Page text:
Here's a sliver of insight regarding all bullies, political or otherwise:
They always -- always -- underestimate their selected victims.
In fact, the only time David ever loses to Goliath is when David lacks the requisite motivation.
* * * * *
This was posed by 2010 Elections Politics Daily and AOL senior correspondent Jill Lawrence in her November 4 column, Republicans Think They Won a Mandate, but Did They?, based upon17,504 national midterm election exit poll responses: “...And though economists of all types say the Democrats' stimulus package helped avert a depression, two-thirds of this week's voters said it (stimulus package—DCB) either hurt or made no difference.”
Where have we heard such a similar damn-the-torpedoes-of-science-and-reason perspective before? When 2,000 world scientists gathered in Stockholm, Sweden not so long ago and declared that global warming/climate change was unquestionably the real deal -- and, further, that humans were in large part to blame as a major causality. A very loud collective in America declared in response, without blinking, that all of those unanimous scientists were wrong -- yet these Americans failed to provide any substantial evidence in support of their disbelief(s).
Well, the same thing's going on here: Two-thirds of Americans didn't believe we were all that close to a depression in January 2008, when President Obama first took office. The rationale, if that's the word, thus saw nothing wrong with the Bush administration's handling of the economy prior to the initial economic collapse during his last fall (no pun intended) in office.
That's how they've allowed Bush Administration policies to be ushered back on the table. And how the actual villains here, Wall Street's highly manipulative and greedy barons, have been entrusted, prior to the facts, with privatizing Social Security and Medicare.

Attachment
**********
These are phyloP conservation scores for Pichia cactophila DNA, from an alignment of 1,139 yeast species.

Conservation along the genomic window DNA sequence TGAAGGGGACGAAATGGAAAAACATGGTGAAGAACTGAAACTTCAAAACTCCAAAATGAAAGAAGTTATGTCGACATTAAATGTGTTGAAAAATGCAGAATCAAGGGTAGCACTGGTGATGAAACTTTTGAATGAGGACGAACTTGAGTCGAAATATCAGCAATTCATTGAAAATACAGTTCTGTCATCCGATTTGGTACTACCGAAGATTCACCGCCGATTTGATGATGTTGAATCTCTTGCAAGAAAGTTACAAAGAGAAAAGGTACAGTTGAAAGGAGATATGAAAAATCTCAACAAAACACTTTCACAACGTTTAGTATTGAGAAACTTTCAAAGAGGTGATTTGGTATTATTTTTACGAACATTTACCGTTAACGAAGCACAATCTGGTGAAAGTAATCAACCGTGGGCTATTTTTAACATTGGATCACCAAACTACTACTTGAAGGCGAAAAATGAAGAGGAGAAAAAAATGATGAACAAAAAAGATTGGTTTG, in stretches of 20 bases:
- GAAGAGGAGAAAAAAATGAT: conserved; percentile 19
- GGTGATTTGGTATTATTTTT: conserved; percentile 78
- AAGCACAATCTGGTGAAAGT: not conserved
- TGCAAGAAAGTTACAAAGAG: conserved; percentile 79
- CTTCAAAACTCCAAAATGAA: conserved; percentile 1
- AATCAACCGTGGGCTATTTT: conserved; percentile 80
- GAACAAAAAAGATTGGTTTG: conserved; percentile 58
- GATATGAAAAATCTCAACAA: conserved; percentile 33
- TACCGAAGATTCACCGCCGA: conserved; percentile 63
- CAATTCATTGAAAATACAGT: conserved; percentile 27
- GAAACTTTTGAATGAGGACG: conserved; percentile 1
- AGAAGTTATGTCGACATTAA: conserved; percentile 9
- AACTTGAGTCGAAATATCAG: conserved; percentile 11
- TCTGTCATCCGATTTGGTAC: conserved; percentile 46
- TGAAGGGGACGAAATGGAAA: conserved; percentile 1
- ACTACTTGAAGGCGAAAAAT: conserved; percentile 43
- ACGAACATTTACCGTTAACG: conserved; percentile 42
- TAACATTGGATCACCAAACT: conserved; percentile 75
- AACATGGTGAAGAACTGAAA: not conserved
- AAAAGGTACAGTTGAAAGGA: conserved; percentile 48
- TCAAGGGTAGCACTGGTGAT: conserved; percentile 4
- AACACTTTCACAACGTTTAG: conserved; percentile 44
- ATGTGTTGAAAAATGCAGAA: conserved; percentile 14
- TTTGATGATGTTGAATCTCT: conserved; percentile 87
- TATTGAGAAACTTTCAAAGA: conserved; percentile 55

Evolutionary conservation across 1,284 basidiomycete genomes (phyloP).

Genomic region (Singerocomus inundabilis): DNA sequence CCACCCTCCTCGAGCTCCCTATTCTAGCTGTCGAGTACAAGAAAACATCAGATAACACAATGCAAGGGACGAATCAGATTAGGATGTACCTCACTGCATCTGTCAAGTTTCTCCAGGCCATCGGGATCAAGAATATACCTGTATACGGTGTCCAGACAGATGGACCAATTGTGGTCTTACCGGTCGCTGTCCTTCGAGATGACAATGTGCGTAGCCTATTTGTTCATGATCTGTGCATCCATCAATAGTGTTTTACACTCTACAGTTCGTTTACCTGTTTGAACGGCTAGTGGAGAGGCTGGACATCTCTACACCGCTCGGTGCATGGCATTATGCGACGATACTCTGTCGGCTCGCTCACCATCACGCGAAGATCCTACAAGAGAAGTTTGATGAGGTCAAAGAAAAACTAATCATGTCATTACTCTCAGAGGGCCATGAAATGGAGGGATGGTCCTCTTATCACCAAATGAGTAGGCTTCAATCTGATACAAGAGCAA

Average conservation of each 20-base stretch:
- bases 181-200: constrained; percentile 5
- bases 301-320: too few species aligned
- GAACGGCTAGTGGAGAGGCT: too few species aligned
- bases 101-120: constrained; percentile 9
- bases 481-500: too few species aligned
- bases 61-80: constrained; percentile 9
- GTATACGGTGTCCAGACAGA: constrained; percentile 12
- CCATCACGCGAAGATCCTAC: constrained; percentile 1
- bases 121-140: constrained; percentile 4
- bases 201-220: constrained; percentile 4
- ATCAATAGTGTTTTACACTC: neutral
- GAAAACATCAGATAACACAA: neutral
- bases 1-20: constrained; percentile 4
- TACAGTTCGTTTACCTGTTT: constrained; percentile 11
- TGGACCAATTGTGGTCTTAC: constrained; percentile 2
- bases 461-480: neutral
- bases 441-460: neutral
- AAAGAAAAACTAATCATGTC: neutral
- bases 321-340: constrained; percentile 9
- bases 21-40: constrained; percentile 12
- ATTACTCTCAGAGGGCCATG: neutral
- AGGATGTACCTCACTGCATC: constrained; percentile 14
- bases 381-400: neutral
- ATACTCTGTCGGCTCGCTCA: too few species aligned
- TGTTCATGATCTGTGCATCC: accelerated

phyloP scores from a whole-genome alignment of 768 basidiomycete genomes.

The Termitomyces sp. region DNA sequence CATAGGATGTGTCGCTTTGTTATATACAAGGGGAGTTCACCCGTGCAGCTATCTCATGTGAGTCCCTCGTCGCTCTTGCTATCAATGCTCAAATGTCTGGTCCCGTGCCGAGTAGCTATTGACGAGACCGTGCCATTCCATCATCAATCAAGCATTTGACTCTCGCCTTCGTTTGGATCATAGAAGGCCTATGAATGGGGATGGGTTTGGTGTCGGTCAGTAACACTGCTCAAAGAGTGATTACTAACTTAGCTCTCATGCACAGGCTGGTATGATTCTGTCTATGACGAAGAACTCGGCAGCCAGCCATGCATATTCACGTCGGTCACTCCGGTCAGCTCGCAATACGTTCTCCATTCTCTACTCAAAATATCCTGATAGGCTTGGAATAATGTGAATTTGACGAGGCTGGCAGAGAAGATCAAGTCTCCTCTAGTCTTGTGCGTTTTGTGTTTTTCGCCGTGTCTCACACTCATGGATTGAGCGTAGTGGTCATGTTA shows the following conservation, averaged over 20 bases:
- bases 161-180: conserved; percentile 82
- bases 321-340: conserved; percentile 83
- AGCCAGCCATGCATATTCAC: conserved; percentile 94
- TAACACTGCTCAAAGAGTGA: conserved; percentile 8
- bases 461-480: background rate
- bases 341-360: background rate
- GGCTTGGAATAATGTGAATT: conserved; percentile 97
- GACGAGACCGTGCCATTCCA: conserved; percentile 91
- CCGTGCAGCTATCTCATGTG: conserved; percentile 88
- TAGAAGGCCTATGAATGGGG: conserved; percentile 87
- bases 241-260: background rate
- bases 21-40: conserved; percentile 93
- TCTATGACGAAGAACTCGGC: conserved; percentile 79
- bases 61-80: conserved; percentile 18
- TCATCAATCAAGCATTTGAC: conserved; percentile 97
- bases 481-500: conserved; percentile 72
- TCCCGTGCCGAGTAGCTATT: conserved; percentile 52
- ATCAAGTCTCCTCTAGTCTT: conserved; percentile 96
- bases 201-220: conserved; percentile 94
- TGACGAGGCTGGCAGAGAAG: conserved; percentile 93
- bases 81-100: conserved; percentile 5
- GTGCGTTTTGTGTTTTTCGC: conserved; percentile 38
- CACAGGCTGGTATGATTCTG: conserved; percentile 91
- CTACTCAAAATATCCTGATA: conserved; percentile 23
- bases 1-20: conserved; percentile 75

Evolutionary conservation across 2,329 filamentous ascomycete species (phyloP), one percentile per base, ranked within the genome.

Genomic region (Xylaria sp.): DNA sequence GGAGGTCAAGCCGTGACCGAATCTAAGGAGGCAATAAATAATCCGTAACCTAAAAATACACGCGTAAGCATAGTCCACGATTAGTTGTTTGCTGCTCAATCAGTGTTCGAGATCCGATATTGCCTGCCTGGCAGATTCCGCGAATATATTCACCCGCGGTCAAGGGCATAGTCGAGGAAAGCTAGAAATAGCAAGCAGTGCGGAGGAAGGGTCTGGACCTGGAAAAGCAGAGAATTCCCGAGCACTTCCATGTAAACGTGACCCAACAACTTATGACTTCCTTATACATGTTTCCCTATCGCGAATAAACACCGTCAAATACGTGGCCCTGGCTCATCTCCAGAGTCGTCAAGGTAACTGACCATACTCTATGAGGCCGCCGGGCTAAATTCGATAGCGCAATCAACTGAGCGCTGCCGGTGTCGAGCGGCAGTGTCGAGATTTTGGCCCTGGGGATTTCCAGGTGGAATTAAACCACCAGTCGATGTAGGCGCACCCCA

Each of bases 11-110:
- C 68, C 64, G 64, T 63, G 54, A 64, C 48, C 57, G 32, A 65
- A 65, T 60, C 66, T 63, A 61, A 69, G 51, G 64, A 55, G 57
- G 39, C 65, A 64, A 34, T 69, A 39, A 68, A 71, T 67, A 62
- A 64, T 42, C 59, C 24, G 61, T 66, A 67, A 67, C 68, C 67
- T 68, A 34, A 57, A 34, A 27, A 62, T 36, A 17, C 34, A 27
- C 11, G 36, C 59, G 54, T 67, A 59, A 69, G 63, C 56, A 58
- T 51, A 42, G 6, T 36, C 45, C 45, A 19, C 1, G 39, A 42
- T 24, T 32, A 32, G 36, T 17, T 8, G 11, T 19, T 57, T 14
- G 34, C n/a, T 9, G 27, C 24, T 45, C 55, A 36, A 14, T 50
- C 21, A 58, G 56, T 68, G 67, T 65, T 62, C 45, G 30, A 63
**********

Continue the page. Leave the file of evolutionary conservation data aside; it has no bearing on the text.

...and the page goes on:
The last time this happened, when Wall Streeters and their management operatives privatized business-based retirement benefits away from pensions in the 1990s -- and all of us let them do this -- retirees watched their promised retirements evaporate when Wall Street slipped into a deep recession toward the end of the decade. Did no one in government see that coming?
This kind of, yes, insane declaration by a loud, severely biased and (where's-my-rifle-depth-of-) angry segment of the U.S. population has managed to insinuate itself once more, despite proving itself infrastructurally destructive, and murderously callous.
The primary underlying message then, as now, is this:
Money matters. People don't.
* * * * *
Pets still matter.
People still don't.
* * * * *
Our recent circumstances have two primary components: unhealthy psychology, and way-errant world views -- the very same two components that have brought this once (mostly) wonderful nation to its knees ... and is threatening to bring today's structurally-suspect house of cards plummeting to ground zero, as well.
Just like any gathering of stumbling addicts on the verge of hitting bottom.
So it's clear: we've lost our once cherished notion of “decency” for no reasonable reason.
Thus, we are not only likely emotionally ill as a population . . .
...we are a nation full of everyday, garden-variety addicts -- and something's just got to give.
I still vote for The Great Leveling, personally.
But then -- what do I know any more?
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Tags: Economy , Republicans , Democrats , Tea Party , Hubris , Decendy , Collapse , Mid-terms